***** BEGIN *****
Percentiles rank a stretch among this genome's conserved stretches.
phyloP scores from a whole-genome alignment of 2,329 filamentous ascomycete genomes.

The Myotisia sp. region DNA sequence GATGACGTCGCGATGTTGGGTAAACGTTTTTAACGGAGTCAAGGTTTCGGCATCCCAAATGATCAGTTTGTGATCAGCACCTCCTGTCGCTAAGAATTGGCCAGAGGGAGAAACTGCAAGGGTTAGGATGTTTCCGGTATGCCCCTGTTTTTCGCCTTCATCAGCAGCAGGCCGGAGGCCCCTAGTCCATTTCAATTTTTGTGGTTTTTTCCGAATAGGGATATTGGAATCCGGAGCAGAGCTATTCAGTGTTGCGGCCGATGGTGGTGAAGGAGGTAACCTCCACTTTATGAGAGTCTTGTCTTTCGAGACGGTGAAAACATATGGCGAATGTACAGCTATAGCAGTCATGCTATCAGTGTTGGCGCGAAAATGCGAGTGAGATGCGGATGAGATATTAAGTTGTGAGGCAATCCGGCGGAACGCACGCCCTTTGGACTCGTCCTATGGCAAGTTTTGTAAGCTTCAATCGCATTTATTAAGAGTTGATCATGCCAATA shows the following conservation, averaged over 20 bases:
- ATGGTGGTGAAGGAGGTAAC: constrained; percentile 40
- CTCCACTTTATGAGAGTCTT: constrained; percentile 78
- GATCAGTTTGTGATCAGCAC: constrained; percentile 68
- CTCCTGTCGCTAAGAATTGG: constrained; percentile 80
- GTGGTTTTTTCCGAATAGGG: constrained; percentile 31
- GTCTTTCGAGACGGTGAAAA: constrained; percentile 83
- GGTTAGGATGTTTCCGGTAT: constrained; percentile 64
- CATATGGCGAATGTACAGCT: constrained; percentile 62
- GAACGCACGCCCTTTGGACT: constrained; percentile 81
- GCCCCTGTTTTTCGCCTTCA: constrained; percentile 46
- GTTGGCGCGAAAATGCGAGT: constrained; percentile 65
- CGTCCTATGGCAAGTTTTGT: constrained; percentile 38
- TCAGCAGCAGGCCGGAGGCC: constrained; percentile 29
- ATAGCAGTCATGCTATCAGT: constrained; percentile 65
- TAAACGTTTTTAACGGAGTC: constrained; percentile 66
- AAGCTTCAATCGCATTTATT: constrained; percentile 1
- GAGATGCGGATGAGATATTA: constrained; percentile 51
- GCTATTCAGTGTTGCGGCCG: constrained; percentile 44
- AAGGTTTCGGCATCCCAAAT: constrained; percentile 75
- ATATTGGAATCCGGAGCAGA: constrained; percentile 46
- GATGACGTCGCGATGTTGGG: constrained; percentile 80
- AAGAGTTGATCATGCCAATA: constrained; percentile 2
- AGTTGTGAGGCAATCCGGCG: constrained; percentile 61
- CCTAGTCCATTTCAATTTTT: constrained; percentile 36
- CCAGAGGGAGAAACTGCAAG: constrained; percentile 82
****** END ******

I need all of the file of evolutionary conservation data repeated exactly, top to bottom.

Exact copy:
Percentiles rank a stretch among this genome's conserved stretches.
phyloP scores from a whole-genome alignment of 2,329 filamentous ascomycete genomes.

The Myotisia sp. region DNA sequence GATGACGTCGCGATGTTGGGTAAACGTTTTTAACGGAGTCAAGGTTTCGGCATCCCAAATGATCAGTTTGTGATCAGCACCTCCTGTCGCTAAGAATTGGCCAGAGGGAGAAACTGCAAGGGTTAGGATGTTTCCGGTATGCCCCTGTTTTTCGCCTTCATCAGCAGCAGGCCGGAGGCCCCTAGTCCATTTCAATTTTTGTGGTTTTTTCCGAATAGGGATATTGGAATCCGGAGCAGAGCTATTCAGTGTTGCGGCCGATGGTGGTGAAGGAGGTAACCTCCACTTTATGAGAGTCTTGTCTTTCGAGACGGTGAAAACATATGGCGAATGTACAGCTATAGCAGTCATGCTATCAGTGTTGGCGCGAAAATGCGAGTGAGATGCGGATGAGATATTAAGTTGTGAGGCAATCCGGCGGAACGCACGCCCTTTGGACTCGTCCTATGGCAAGTTTTGTAAGCTTCAATCGCATTTATTAAGAGTTGATCATGCCAATA shows the following conservation, averaged over 20 bases:
- ATGGTGGTGAAGGAGGTAAC: constrained; percentile 40
- CTCCACTTTATGAGAGTCTT: constrained; percentile 78
- GATCAGTTTGTGATCAGCAC: constrained; percentile 68
- CTCCTGTCGCTAAGAATTGG: constrained; percentile 80
- GTGGTTTTTTCCGAATAGGG: constrained; percentile 31
- GTCTTTCGAGACGGTGAAAA: constrained; percentile 83
- GGTTAGGATGTTTCCGGTAT: constrained; percentile 64
- CATATGGCGAATGTACAGCT: constrained; percentile 62
- GAACGCACGCCCTTTGGACT: constrained; percentile 81
- GCCCCTGTTTTTCGCCTTCA: constrained; percentile 46
- GTTGGCGCGAAAATGCGAGT: constrained; percentile 65
- CGTCCTATGGCAAGTTTTGT: constrained; percentile 38
- TCAGCAGCAGGCCGGAGGCC: constrained; percentile 29
- ATAGCAGTCATGCTATCAGT: constrained; percentile 65
- TAAACGTTTTTAACGGAGTC: constrained; percentile 66
- AAGCTTCAATCGCATTTATT: constrained; percentile 1
- GAGATGCGGATGAGATATTA: constrained; percentile 51
- GCTATTCAGTGTTGCGGCCG: constrained; percentile 44
- AAGGTTTCGGCATCCCAAAT: constrained; percentile 75
- ATATTGGAATCCGGAGCAGA: constrained; percentile 46
- GATGACGTCGCGATGTTGGG: constrained; percentile 80
- AAGAGTTGATCATGCCAATA: constrained; percentile 2
- AGTTGTGAGGCAATCCGGCG: constrained; percentile 61
- CCTAGTCCATTTCAATTTTT: constrained; percentile 36
- CCAGAGGGAGAAACTGCAAG: constrained; percentile 82